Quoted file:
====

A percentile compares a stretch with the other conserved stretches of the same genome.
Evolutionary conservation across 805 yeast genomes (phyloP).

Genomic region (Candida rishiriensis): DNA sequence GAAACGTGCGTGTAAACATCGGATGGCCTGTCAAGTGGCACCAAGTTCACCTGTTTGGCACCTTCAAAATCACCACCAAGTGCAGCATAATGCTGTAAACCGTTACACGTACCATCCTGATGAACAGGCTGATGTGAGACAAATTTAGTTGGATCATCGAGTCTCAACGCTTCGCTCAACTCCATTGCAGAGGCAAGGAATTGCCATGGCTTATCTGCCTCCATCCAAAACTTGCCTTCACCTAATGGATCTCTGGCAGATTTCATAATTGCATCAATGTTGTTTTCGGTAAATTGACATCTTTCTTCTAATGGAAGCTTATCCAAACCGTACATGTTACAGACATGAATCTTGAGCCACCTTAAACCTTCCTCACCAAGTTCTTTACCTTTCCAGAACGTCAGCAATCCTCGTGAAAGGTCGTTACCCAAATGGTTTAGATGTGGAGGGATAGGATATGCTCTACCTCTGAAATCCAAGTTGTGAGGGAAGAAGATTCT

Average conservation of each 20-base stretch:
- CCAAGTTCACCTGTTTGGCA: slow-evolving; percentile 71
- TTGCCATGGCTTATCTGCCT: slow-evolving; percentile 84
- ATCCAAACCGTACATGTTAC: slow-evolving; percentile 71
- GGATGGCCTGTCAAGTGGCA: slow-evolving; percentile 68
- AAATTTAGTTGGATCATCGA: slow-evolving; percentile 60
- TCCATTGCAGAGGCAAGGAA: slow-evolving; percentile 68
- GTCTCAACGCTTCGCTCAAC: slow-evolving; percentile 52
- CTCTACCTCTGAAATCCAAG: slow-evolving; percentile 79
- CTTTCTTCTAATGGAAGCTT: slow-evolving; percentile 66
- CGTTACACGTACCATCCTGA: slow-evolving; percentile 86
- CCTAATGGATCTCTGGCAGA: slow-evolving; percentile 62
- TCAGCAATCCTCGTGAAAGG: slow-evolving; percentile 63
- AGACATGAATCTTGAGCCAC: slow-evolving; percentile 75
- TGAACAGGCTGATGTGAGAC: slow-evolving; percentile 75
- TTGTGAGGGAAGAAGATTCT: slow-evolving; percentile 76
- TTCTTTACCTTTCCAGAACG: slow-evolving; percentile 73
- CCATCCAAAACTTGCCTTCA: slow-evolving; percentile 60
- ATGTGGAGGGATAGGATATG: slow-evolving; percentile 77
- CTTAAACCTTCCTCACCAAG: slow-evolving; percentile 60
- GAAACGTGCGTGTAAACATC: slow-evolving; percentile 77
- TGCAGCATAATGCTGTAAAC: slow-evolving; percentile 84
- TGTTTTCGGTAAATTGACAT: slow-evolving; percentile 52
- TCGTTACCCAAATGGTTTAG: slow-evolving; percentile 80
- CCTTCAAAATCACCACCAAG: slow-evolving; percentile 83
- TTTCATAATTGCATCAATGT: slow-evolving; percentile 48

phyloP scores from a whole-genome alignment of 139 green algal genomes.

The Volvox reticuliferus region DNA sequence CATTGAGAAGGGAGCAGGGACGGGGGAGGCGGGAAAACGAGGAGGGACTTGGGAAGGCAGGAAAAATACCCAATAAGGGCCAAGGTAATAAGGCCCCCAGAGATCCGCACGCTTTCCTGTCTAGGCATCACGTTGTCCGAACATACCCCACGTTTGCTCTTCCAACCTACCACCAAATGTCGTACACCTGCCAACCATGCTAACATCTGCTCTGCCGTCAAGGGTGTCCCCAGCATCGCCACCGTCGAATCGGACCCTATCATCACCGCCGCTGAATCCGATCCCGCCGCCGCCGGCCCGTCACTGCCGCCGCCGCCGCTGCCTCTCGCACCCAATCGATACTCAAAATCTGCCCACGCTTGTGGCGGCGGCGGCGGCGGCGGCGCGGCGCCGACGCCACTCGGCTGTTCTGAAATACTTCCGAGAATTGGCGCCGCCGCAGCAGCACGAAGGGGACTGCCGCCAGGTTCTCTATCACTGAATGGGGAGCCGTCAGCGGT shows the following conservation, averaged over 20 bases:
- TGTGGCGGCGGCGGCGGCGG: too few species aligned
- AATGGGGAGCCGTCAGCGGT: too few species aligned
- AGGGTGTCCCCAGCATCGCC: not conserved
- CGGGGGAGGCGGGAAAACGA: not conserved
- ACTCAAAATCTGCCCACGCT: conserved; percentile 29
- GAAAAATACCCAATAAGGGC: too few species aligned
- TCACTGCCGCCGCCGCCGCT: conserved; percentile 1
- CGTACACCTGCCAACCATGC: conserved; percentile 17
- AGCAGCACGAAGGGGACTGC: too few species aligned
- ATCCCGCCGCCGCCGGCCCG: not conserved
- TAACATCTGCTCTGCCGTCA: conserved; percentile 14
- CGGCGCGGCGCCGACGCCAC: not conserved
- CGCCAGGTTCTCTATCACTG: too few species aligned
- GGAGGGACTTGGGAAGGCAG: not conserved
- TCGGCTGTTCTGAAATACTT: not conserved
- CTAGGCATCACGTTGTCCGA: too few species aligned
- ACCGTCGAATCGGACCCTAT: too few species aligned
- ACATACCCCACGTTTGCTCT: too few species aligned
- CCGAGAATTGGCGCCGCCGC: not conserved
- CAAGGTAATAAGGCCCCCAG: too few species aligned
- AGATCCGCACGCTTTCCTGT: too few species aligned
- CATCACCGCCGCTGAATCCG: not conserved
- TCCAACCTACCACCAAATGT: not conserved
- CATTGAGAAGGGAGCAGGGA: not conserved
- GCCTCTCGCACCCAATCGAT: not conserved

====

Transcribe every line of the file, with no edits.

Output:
A percentile compares a stretch with the other conserved stretches of the same genome.
Evolutionary conservation across 805 yeast genomes (phyloP).

Genomic region (Candida rishiriensis): DNA sequence GAAACGTGCGTGTAAACATCGGATGGCCTGTCAAGTGGCACCAAGTTCACCTGTTTGGCACCTTCAAAATCACCACCAAGTGCAGCATAATGCTGTAAACCGTTACACGTACCATCCTGATGAACAGGCTGATGTGAGACAAATTTAGTTGGATCATCGAGTCTCAACGCTTCGCTCAACTCCATTGCAGAGGCAAGGAATTGCCATGGCTTATCTGCCTCCATCCAAAACTTGCCTTCACCTAATGGATCTCTGGCAGATTTCATAATTGCATCAATGTTGTTTTCGGTAAATTGACATCTTTCTTCTAATGGAAGCTTATCCAAACCGTACATGTTACAGACATGAATCTTGAGCCACCTTAAACCTTCCTCACCAAGTTCTTTACCTTTCCAGAACGTCAGCAATCCTCGTGAAAGGTCGTTACCCAAATGGTTTAGATGTGGAGGGATAGGATATGCTCTACCTCTGAAATCCAAGTTGTGAGGGAAGAAGATTCT

Average conservation of each 20-base stretch:
- CCAAGTTCACCTGTTTGGCA: slow-evolving; percentile 71
- TTGCCATGGCTTATCTGCCT: slow-evolving; percentile 84
- ATCCAAACCGTACATGTTAC: slow-evolving; percentile 71
- GGATGGCCTGTCAAGTGGCA: slow-evolving; percentile 68
- AAATTTAGTTGGATCATCGA: slow-evolving; percentile 60
- TCCATTGCAGAGGCAAGGAA: slow-evolving; percentile 68
- GTCTCAACGCTTCGCTCAAC: slow-evolving; percentile 52
- CTCTACCTCTGAAATCCAAG: slow-evolving; percentile 79
- CTTTCTTCTAATGGAAGCTT: slow-evolving; percentile 66
- CGTTACACGTACCATCCTGA: slow-evolving; percentile 86
- CCTAATGGATCTCTGGCAGA: slow-evolving; percentile 62
- TCAGCAATCCTCGTGAAAGG: slow-evolving; percentile 63
- AGACATGAATCTTGAGCCAC: slow-evolving; percentile 75
- TGAACAGGCTGATGTGAGAC: slow-evolving; percentile 75
- TTGTGAGGGAAGAAGATTCT: slow-evolving; percentile 76
- TTCTTTACCTTTCCAGAACG: slow-evolving; percentile 73
- CCATCCAAAACTTGCCTTCA: slow-evolving; percentile 60
- ATGTGGAGGGATAGGATATG: slow-evolving; percentile 77
- CTTAAACCTTCCTCACCAAG: slow-evolving; percentile 60
- GAAACGTGCGTGTAAACATC: slow-evolving; percentile 77
- TGCAGCATAATGCTGTAAAC: slow-evolving; percentile 84
- TGTTTTCGGTAAATTGACAT: slow-evolving; percentile 52
- TCGTTACCCAAATGGTTTAG: slow-evolving; percentile 80
- CCTTCAAAATCACCACCAAG: slow-evolving; percentile 83
- TTTCATAATTGCATCAATGT: slow-evolving; percentile 48

phyloP scores from a whole-genome alignment of 139 green algal genomes.

The Volvox reticuliferus region DNA sequence CATTGAGAAGGGAGCAGGGACGGGGGAGGCGGGAAAACGAGGAGGGACTTGGGAAGGCAGGAAAAATACCCAATAAGGGCCAAGGTAATAAGGCCCCCAGAGATCCGCACGCTTTCCTGTCTAGGCATCACGTTGTCCGAACATACCCCACGTTTGCTCTTCCAACCTACCACCAAATGTCGTACACCTGCCAACCATGCTAACATCTGCTCTGCCGTCAAGGGTGTCCCCAGCATCGCCACCGTCGAATCGGACCCTATCATCACCGCCGCTGAATCCGATCCCGCCGCCGCCGGCCCGTCACTGCCGCCGCCGCCGCTGCCTCTCGCACCCAATCGATACTCAAAATCTGCCCACGCTTGTGGCGGCGGCGGCGGCGGCGGCGCGGCGCCGACGCCACTCGGCTGTTCTGAAATACTTCCGAGAATTGGCGCCGCCGCAGCAGCACGAAGGGGACTGCCGCCAGGTTCTCTATCACTGAATGGGGAGCCGTCAGCGGT shows the following conservation, averaged over 20 bases:
- TGTGGCGGCGGCGGCGGCGG: too few species aligned
- AATGGGGAGCCGTCAGCGGT: too few species aligned
- AGGGTGTCCCCAGCATCGCC: not conserved
- CGGGGGAGGCGGGAAAACGA: not conserved
- ACTCAAAATCTGCCCACGCT: conserved; percentile 29
- GAAAAATACCCAATAAGGGC: too few species aligned
- TCACTGCCGCCGCCGCCGCT: conserved; percentile 1
- CGTACACCTGCCAACCATGC: conserved; percentile 17
- AGCAGCACGAAGGGGACTGC: too few species aligned
- ATCCCGCCGCCGCCGGCCCG: not conserved
- TAACATCTGCTCTGCCGTCA: conserved; percentile 14
- CGGCGCGGCGCCGACGCCAC: not conserved
- CGCCAGGTTCTCTATCACTG: too few species aligned
- GGAGGGACTTGGGAAGGCAG: not conserved
- TCGGCTGTTCTGAAATACTT: not conserved
- CTAGGCATCACGTTGTCCGA: too few species aligned
- ACCGTCGAATCGGACCCTAT: too few species aligned
- ACATACCCCACGTTTGCTCT: too few species aligned
- CCGAGAATTGGCGCCGCCGC: not conserved
- CAAGGTAATAAGGCCCCCAG: too few species aligned
- AGATCCGCACGCTTTCCTGT: too few species aligned
- CATCACCGCCGCTGAATCCG: not conserved
- TCCAACCTACCACCAAATGT: not conserved
- CATTGAGAAGGGAGCAGGGA: not conserved
- GCCTCTCGCACCCAATCGAT: not conserved